The pre-processed PCSK9 comprised four domains: the signal peptide (residues 1–30), the N-terminal pro-domain (residues 31–152), the catalytic domain (residues 153–425) and the C-terminal cysteine histidine rich domain (residues 526–692) . PCSK9 is mainly expressed in liver, kidney and intestine . It was secreted into circulation after auto-catalytically cleaving by the N-terminal prodomain [6,7,8]. Residues 61–70 in the N-terminal pro-domain were reported to be critical for self-cleavage, secretion, or LDLR-degrading activity . Through the catalytic domain, PCSK9 effectively bound to the epidermal growth factor-like repeat A domain of LDLR and then rerouted LDLR to the lysosome for degradation. The C-terminal domain also mediated protein-protein interactions and influenced secretion and LDLR-reducing activity [5, 8]. PCSK9 prevented LDLR recycling to the cell membrane, reducing the endocytosis of low-density lipoprotein cholesterol (LDL-C) thus increasing he serum lipid levels.
PCSK9 is a highly polymorphic gene. Variants in the PCSK9 gene have been associated with variability of serum lipids levels especially the level of LDL-C [9, 10]. Gain-of-function mutations interferes with the recycling of LDLR to cell surface, which reduced the uptakes of LDL-C and increased LDL-C level . Loss-of function decelerated the degradation of LDLR, increasing the number of LDLR on the surface and promoting circulating LDL-C absorbing into cells .Statins competitively inhibited HMG-CoA reductase activity, lowered cellular cholesterol concentrations and increased synthesis of LDLR as compensation [13,14,15]. Thus, loss of function mutations in the PCSK9 were expected to have a better response to statins suggesting that lipid-lowering by PCSK9 inhibitors may be synergistic to that achieved by statins treatment . The LDL-C lowering effect may be counteracted by gain-of-function mutations in PCSK9 since they favored LDLR destruction [17, 18].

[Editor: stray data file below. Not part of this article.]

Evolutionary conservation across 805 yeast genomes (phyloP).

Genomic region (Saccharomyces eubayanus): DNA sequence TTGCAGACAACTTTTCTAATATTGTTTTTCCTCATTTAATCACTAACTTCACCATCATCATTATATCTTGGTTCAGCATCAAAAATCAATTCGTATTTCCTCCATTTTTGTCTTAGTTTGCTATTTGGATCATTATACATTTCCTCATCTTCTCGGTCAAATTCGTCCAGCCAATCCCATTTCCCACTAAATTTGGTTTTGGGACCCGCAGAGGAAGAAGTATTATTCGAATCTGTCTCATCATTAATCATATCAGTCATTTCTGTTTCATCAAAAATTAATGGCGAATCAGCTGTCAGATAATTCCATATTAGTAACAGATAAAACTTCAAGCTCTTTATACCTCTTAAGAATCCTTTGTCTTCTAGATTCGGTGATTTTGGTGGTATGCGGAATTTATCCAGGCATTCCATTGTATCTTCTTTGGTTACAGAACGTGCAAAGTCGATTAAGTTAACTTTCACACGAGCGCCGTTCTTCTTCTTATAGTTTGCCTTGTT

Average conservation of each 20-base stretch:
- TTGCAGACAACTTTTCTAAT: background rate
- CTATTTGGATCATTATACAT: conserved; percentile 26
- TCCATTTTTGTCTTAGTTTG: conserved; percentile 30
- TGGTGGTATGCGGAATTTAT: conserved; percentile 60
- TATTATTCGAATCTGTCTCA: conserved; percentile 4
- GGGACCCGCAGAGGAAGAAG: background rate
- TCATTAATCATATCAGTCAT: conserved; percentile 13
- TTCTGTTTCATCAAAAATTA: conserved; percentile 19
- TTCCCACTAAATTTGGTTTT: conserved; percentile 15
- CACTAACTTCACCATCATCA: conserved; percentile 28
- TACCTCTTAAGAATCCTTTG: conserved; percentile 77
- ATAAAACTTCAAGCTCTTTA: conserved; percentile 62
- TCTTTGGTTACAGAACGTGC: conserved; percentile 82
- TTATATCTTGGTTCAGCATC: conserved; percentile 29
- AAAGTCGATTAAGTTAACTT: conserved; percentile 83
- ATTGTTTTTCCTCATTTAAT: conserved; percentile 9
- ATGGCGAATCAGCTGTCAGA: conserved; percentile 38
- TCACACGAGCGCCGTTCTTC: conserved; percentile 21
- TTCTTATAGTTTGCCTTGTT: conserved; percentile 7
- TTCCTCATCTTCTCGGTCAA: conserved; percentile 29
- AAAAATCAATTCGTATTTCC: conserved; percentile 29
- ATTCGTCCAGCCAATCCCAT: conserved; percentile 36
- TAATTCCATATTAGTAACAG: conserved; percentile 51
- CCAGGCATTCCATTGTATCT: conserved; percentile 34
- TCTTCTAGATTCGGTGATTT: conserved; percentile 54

The PCSK9 rs562556 (c.1420G > A, I474V) variant in exon9, located within the linker domain between catalytic domain and C-terminal domain, was reported as a gain-of-function mutation . Numerous studies in different ethnic group have been performed to explore the link between rs562556 and plasma LDL cholesterol levels . Some of them further investigated the association of rs562556 and the effect of station treatment. However, the results were inconsistent and controversial and no meta-analysis has yet been conducted on it. Therefore, we conducted the current meta-analysis of all eligible studies to assess the associations of rs562556 variation with lipid traits.